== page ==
“It gives me a little bit of hope that we’re seeing some breakthrough infections that are not as severe as the ones that we’ve seen in the past,” Enfield said. “But I think that the next couple of days and weeks are really going to be telling for what the real impact is going to be.”
In the meantime, hospitals are hiring as many nurses and clinicians as possible and increasing the number of patients who can receive monoclonal antibodies at infusion centers.
People experiencing Covid symptoms should be tested immediately, and those who test positive and are at high risk of severe illness should immediately undergo monoclonal antibody treatments.
But providing the monoclonal treatment is challenging, because it usually requires an hour-long infusion at a specialty center.
“We have increased capacity substantially over the past couple of months, and we are doing everything we can to extend that to keep up with demand. But the demand has grown substantially as we’ve seen the rising cases,” Rubin said.
Having enough staff for these centers has been difficult, Rubin said, as health systems across the country face worker shortages.
“Since the whole system is very stressed, every step along that chain can take some time,” Rubin said.
New antivirals could be much easier to give to patients, and the Biden administration has set aside billions for the new medications. First, however, they need to be authorized by the US Food and Drug Administration and then distributed throughout the country.
“We’re eager to see them. We’re also eager to see the data in more detail,” Rubin said. “We haven’t, of course, seen published, peer-reviewed data, but we will be eager to see those.”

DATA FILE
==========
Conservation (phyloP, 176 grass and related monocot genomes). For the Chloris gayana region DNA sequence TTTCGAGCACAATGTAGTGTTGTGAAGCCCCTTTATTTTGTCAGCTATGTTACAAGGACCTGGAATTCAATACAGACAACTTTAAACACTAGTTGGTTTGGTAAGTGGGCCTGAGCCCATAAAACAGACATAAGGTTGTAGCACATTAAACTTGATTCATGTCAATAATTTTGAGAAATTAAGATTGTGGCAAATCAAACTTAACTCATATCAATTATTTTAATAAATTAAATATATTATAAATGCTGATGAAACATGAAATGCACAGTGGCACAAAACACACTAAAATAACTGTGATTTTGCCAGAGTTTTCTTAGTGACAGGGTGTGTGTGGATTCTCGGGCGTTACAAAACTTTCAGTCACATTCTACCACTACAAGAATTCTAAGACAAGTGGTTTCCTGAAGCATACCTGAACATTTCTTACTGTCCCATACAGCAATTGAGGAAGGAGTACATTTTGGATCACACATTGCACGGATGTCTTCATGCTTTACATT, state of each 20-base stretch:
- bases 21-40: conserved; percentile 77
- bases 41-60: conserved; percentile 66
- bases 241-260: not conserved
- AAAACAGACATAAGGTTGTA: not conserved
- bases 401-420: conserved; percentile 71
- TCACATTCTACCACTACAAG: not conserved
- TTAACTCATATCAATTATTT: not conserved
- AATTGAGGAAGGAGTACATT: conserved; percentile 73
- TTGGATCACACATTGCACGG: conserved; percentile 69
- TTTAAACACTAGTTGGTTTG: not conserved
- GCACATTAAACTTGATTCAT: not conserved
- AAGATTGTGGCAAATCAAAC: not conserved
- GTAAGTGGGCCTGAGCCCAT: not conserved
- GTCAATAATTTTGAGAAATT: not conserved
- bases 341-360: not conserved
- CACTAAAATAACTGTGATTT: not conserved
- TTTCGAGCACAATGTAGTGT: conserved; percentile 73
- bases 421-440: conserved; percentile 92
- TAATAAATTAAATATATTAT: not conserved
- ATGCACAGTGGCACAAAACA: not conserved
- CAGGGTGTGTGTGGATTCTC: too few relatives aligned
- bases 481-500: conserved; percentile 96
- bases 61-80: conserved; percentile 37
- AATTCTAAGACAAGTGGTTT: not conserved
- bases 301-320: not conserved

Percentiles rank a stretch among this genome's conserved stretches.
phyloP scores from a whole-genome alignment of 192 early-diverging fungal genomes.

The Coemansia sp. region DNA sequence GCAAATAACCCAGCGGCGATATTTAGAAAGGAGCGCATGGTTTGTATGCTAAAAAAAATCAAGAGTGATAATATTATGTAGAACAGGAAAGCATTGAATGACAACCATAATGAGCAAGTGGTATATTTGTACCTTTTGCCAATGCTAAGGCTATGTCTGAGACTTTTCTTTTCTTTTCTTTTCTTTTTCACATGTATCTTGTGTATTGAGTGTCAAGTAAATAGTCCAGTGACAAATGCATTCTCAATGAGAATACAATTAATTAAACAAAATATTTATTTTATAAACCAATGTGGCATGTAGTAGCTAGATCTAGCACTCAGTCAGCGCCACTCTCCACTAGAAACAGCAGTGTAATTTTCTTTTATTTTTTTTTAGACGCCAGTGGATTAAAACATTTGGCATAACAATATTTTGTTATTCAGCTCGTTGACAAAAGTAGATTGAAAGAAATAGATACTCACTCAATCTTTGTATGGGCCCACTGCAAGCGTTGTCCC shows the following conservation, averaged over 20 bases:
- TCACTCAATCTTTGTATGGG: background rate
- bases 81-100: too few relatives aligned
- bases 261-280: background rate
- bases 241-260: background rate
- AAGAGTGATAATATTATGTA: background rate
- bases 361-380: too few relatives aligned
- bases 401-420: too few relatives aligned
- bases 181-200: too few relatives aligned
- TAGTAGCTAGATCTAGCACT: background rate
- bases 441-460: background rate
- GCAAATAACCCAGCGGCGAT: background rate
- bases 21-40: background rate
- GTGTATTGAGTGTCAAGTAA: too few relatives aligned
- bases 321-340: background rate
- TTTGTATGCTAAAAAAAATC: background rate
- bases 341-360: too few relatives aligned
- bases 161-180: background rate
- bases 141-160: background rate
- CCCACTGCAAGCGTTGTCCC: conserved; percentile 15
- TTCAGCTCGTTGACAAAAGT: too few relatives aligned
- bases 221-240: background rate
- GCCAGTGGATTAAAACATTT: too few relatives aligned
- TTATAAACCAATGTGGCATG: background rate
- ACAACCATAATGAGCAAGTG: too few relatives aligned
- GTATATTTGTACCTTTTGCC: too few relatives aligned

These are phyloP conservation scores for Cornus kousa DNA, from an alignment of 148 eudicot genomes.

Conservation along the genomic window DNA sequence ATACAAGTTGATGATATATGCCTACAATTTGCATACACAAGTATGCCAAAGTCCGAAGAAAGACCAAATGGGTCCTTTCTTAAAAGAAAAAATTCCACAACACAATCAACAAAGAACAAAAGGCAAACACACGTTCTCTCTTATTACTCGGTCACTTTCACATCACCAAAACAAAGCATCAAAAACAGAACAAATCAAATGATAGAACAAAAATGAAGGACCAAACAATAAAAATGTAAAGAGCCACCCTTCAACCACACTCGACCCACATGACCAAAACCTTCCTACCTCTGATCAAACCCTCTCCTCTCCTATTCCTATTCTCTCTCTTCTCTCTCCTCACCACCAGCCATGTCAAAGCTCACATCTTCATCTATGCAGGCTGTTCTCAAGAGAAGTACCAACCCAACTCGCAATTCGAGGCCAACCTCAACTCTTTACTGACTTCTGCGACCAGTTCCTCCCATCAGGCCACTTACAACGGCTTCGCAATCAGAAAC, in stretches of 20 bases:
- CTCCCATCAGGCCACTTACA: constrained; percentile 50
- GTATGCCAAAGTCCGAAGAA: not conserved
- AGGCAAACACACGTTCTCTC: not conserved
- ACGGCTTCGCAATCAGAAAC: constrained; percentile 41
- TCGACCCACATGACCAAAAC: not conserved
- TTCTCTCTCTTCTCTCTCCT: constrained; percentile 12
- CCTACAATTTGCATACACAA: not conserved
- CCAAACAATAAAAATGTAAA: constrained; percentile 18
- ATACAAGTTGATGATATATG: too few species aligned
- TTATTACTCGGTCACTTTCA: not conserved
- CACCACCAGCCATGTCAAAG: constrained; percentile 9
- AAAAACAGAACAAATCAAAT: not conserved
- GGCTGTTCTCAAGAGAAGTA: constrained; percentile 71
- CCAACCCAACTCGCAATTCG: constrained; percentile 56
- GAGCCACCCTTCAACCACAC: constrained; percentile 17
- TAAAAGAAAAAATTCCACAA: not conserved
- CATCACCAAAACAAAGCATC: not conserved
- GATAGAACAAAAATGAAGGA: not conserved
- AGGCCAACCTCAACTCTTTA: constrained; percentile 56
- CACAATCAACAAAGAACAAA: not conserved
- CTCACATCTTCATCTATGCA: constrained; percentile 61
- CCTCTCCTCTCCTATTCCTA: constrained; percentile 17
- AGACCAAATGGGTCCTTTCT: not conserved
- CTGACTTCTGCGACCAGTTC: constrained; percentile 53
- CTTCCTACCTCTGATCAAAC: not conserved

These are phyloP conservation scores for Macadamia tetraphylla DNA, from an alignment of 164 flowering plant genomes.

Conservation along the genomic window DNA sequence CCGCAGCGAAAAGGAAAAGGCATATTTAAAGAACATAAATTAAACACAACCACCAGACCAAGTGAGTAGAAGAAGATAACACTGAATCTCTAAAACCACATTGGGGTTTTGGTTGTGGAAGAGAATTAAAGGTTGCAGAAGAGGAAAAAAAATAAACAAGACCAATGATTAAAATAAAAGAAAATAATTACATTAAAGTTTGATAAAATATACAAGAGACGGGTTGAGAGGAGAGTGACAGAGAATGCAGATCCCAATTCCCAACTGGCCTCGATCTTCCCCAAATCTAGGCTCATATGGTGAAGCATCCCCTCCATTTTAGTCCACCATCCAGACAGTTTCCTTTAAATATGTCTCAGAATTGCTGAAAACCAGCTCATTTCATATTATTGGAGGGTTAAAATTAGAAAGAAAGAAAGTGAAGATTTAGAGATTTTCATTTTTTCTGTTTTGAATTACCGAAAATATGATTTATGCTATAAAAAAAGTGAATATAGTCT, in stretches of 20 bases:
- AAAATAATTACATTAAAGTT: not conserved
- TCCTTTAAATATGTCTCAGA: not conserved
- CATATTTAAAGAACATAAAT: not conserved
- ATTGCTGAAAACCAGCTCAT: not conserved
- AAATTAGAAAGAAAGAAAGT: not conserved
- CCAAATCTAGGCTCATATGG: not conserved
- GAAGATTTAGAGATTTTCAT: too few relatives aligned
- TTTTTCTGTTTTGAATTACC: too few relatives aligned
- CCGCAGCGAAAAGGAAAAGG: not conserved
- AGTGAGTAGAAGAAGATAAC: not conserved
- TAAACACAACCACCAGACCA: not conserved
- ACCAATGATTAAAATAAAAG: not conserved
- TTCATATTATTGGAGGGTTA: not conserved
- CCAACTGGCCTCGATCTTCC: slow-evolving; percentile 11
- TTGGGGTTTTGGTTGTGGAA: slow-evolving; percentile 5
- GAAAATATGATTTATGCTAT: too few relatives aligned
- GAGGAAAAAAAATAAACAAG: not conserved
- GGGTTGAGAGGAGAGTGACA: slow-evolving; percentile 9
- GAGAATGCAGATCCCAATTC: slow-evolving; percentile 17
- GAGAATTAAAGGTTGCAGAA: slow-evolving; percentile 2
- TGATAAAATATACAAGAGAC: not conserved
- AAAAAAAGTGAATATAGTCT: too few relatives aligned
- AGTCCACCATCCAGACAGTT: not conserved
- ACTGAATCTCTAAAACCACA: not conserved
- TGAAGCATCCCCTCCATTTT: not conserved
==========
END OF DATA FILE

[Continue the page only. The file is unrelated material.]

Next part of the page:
Like monoclonals, the antivirals appear to work best early in the course of an illness, so getting test results quickly and then receiving the medication soon after would be key.
Easily accessible antivirals would also help in rural areas and places that don’t have infusion centers, helping address inequities that have plagued some communities – especially communities of color, which have been hit disproportionately hard by the pandemic.
With “all of these therapies, there’s concern that they are not being distributed equitably and that different communities of patients have differential access, and that’s a big concern”, Rubin said.
But if the pills are easy to take anywhere in the country and work well to prevent hospitalization and death, she said, “that would be sort of the holy grail”.
Medications for later in the course of illness – when patients usually show up at the hospital – still need to be developed.
In the meantime, Rubin and Enfield urge people to take as many precautions as possible: getting vaccinated against Covid and the flu, which may be particularly bad this year, as well as wearing masks and distancing. “There is a lot that every person in the public can do right now to help out,” Enfield said.
“All of us who’ve been doing this for a while are tired,” Enfield said. “We’re really hopeful that soon we’ll see the number of cases continue to go down and we’ll have a chance to breathe a sigh of relief.”